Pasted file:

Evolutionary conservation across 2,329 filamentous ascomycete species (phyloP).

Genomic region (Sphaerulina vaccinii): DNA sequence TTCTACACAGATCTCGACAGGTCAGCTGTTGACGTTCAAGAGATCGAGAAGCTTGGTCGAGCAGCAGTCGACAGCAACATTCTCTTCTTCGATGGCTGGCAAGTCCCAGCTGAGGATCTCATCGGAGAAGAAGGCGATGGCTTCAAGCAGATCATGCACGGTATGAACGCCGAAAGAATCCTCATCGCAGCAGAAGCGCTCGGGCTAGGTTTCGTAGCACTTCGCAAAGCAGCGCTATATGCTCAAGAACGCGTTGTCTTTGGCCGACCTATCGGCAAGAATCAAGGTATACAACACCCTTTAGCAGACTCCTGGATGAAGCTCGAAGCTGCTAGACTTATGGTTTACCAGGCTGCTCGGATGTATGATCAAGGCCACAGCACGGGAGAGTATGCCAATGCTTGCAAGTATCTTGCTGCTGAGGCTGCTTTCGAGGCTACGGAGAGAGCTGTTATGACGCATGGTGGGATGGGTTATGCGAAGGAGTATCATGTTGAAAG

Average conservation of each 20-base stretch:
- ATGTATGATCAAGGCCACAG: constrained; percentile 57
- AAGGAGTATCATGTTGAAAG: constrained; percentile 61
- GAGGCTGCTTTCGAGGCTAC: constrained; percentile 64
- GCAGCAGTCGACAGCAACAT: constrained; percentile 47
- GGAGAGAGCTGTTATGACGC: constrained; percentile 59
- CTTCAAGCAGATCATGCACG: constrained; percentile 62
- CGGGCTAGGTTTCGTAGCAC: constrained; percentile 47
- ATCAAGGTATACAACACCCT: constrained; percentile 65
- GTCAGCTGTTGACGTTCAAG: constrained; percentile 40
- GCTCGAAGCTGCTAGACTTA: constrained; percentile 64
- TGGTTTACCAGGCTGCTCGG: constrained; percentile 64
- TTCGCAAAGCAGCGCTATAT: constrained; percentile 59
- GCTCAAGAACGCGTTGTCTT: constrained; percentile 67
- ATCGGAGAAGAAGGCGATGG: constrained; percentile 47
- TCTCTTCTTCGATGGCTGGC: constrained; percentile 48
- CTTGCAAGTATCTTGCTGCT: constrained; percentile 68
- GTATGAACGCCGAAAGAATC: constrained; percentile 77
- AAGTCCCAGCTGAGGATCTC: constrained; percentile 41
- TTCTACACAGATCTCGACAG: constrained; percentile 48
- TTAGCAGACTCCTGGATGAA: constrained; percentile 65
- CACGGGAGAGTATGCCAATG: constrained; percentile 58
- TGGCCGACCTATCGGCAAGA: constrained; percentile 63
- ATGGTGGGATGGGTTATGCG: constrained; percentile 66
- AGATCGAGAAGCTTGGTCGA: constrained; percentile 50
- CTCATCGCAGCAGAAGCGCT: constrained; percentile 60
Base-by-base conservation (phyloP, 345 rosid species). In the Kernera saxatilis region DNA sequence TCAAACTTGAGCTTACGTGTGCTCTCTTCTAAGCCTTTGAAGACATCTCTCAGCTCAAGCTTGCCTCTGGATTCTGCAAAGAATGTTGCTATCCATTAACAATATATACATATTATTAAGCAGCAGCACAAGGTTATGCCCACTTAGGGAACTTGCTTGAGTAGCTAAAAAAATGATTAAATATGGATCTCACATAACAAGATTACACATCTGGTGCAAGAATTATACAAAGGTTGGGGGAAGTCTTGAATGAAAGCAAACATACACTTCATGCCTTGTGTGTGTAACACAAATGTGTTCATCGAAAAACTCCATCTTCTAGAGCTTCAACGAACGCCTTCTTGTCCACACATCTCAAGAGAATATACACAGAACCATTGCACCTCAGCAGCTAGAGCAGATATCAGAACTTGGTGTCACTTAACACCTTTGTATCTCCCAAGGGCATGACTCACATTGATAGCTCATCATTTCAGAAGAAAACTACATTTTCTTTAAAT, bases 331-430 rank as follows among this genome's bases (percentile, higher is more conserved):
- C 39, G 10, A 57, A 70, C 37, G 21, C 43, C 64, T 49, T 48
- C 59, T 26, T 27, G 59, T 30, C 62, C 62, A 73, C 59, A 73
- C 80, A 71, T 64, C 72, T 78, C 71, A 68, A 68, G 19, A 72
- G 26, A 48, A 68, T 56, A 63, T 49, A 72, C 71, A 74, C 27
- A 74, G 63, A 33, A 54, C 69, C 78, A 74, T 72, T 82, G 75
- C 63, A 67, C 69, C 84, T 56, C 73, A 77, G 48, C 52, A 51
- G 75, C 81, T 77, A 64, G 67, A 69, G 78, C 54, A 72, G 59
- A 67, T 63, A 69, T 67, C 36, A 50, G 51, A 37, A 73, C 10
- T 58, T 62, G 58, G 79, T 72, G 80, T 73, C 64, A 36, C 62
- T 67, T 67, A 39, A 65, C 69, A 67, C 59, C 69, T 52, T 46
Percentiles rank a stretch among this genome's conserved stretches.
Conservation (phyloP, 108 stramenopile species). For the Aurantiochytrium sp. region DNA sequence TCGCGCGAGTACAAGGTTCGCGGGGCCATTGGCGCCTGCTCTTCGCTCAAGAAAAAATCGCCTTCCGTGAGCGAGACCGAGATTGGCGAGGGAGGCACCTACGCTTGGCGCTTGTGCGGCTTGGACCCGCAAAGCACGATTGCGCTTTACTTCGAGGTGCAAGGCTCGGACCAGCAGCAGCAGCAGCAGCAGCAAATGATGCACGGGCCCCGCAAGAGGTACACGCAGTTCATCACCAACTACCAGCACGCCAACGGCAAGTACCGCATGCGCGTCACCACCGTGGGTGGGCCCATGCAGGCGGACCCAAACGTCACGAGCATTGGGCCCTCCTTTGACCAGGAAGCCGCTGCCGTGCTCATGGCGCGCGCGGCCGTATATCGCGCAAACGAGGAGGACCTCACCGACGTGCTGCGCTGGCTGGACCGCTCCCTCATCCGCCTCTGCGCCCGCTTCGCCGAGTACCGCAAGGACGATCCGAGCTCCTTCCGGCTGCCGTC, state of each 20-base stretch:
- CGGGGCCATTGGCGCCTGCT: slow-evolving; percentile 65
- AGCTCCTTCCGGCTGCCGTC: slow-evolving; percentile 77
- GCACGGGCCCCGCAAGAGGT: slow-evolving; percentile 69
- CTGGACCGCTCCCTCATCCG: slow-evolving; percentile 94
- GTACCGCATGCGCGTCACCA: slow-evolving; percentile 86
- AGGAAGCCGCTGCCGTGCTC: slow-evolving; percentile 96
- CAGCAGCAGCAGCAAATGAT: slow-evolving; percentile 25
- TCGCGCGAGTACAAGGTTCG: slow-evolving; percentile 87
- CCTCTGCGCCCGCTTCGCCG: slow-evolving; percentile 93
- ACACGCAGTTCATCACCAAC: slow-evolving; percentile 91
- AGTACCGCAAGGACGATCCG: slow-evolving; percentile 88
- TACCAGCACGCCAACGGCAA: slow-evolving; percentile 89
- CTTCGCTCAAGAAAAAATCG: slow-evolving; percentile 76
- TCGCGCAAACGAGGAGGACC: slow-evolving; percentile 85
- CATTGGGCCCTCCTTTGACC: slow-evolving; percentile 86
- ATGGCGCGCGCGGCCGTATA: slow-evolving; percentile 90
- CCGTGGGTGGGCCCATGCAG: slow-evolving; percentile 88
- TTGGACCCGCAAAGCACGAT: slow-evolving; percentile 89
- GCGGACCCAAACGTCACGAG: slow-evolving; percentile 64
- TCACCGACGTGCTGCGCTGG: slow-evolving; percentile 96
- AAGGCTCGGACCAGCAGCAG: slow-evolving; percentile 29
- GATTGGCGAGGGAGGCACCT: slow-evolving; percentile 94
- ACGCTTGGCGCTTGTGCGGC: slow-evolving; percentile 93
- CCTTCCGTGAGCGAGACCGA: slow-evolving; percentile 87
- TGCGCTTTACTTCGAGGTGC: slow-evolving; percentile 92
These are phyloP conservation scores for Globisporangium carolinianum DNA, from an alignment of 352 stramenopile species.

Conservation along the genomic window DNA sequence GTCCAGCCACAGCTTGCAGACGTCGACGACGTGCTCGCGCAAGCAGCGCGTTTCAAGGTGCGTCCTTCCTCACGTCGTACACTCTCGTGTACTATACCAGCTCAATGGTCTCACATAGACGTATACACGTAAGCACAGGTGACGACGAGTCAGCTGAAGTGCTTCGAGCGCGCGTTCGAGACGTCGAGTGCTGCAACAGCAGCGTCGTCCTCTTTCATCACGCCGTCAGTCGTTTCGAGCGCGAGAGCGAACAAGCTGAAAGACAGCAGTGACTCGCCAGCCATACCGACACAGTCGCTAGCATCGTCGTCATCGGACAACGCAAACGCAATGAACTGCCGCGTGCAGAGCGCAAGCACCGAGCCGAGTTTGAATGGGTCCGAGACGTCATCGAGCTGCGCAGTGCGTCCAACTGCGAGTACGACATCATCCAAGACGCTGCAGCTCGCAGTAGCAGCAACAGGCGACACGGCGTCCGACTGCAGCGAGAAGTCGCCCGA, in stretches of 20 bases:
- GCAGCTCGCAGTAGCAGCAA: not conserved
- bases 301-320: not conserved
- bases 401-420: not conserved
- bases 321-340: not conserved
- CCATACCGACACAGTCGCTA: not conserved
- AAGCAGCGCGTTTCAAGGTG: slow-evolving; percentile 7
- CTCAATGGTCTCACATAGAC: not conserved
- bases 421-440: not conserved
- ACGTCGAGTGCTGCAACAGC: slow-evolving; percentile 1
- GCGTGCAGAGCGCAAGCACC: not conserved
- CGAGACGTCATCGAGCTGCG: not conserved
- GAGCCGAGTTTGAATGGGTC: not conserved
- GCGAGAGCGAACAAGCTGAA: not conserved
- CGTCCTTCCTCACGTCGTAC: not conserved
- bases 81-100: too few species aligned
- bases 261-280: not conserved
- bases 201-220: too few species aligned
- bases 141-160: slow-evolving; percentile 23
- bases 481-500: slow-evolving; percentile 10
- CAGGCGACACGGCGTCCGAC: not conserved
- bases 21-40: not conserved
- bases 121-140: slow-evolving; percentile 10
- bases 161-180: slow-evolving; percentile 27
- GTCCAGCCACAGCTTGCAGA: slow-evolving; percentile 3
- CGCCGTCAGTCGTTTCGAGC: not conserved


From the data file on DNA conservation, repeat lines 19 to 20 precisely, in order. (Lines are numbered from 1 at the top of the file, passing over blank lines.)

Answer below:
- CTTGCAAGTATCTTGCTGCT: constrained; percentile 68
- GTATGAACGCCGAAAGAATC: constrained; percentile 77